Aaron: Well no, you have to go out on all the different media forms.

Tony Oosten: Exactly. There's so many. We still use the Chronicle to reach out to people. You get the Chronicle in your letterbox. Please have a leaf through and make sure you're not missing out on anything. It's not like the old Granny Herald and that - it truly is connected to our community. Take a few minutes to read it.

Aaron: Everyone's talking about housing. Tony, can you fix housing from the community board?

Tony Oosten: No. Anybody who says they can, you know it is...

Aaron: No, no one has been that forthright yet.

Tony Oosten: No, thankfully. But it's coming back to that planning discussion. I see it as the community board's role to engage with both the council, the regional council. It's a bit disappointing to hear the Regional Council go, "Oh, we have nothing to do with housing." Well, you do have an impact on the RMA and Resource Management Act, which is a key part of if you want to develop a block of land for tiny homes and that. Look, I look back at it and go back in the thirties, the depression and that Kaingaroa Forest was planted as a make-work project. Back when I was at school, we used to go to the Rainbow Mountain, a Waiotapu camp and all of the little cabins that we slept in, as kids at school camp, they were single men cabins and and so the government of the time, built all of these single men camps throughout New Zealand to house men that were working on planting the forests. And we're reaping the benefits of those forests. So all this pushback against tiny homes and that I think is totally false. You know, is it the developers getting in there and saying, "No, we want that land for expensive houses?"

Aaron: I think it's just inertia. Like I had this experience and I'll bore the listeners with it again, where there are about three of us trying to submit to the council district plan (which is just about done with now) and it was about the Raglan urban environment. A lot of it was like, keeping the character. But then, as time wore on, the housing crisis became more apparent, and we tried to get the word affordable in and Whāingaroa Raglan Affordable Housing Project tried to get the word affordable in there. And we actually went through a process that feels like a farce now. We spent hours on Zoom and staff wrote up sections for the district plan. And then at the last minute, they all got pulled out by higher-up staff members and the commissioners never saw it  (they took it out on the belief that the commissioners would have rejected it). So that was annoying.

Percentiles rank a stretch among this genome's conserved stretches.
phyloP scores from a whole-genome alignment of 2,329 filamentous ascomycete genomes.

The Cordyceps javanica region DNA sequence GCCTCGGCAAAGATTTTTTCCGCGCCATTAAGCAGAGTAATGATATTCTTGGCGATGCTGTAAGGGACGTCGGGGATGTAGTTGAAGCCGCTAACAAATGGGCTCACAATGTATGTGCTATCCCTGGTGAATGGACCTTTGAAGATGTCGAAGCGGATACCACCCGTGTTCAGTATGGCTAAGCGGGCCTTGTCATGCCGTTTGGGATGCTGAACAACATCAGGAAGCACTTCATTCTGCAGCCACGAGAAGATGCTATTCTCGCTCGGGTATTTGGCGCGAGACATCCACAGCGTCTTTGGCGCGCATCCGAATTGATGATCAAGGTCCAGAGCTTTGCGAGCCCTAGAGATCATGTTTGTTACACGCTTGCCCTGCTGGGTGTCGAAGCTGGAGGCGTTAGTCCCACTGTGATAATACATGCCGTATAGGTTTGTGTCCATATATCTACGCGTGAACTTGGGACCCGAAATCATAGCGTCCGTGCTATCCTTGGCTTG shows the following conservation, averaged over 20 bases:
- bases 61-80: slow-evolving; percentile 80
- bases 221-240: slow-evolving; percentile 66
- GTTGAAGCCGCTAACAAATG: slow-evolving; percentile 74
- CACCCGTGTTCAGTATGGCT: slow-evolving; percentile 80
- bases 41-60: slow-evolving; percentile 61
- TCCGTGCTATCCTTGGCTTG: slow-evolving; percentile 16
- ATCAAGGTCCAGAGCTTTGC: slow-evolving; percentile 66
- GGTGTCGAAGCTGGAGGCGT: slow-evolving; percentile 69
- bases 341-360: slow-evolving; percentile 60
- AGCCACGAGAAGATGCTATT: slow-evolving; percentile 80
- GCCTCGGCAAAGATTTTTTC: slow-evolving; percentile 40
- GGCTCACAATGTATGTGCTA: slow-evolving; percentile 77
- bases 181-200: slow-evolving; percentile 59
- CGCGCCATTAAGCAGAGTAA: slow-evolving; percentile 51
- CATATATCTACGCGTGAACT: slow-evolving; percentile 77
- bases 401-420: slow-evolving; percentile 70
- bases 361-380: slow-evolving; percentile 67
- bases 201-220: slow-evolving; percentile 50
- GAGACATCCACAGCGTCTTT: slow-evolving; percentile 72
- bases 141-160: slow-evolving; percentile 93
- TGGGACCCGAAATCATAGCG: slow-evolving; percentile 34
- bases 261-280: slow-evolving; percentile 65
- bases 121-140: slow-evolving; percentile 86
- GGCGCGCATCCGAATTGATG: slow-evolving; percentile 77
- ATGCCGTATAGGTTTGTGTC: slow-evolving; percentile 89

Tony Oosten: But that's an example of how we need to engage with the staff. The staff are making decisions on our behalf without actually consulting with us or engaging with us. And that is the frustration that I have, is that staff are not representing the communities.

Aaron: The staff member we were working with was, but she had the rug pulled out from under her.

Tony Oosten: Exactly. So that's why it's important to remove the grey and get stuff in writing, and you're doing the right thing by trying to get it into the district plan because that becomes their Bible and it makes it really hard for them to draw outside the lines.

Aaron: Tony, we are out of time.

Tony Oosten: Thank you very much, Aaron.

Aaron: Next interviews here. Do you want to give us your spiel? Do you have a spiel about why people should vote for you? I'm making everyone answer the question.

Tony Oosten: I do not have a spiel.

Aaron: Make up one on the spot. Why should people vote for you?

Tony Oosten: No, I won't. [laughs]

Aaron: New Zealanders are so hard to deal with.

Tony Oosten: I'm sitting on the fence because as a community board member, I therefore am sitting on the hall committee (representing the community board on the hall committee) and I'm sitting on the Raglan Naturally Trust and in that role I'm their treasurer. So both of those roles (and I'm currently chair of the Hall Committee) both of those roles take quite a bit of time. So it's kind of like, if I don't get voted in, I will have more personal time.

Aaron: Well folks, it's up to you I guess whether Tony deserves a break or not but I don't think so [laughs].

Tony Oosten: [laughs] Yeah and please people talk to 20 people, and not about the candidates, but just getting out there and voting. Your vote is your voice. Select the council, the mayor, the community board that you want.

Aaron: And I guess from the perspective of the politicians over the hill, if we have a big turnout on our vote here, then they have got to pay attention to that.

Tony Oosten: Yeah, every year that we have more people voting percentage wise, it puts more weight on what we're saying at the table.

Aaron: I had a message coming through from someone, “Many of the staff are genuinely committed to their community,” and in fact, that's what I wanted to say earlier is that the staff who live here, (just because of the fact that they live here and understand the community) do a better job for our community. And there's something in that - I think we should invite all the staff to live here.

Tony Oosten: Yes, exactly. No broad generalisations. As I say, we need to get the procedures and the governance locked down so that there is no ambiguity.

Aaron: All right, Tony, thanks for coming in this morning.

Tony Oosten: Thanks a lot, Aaron.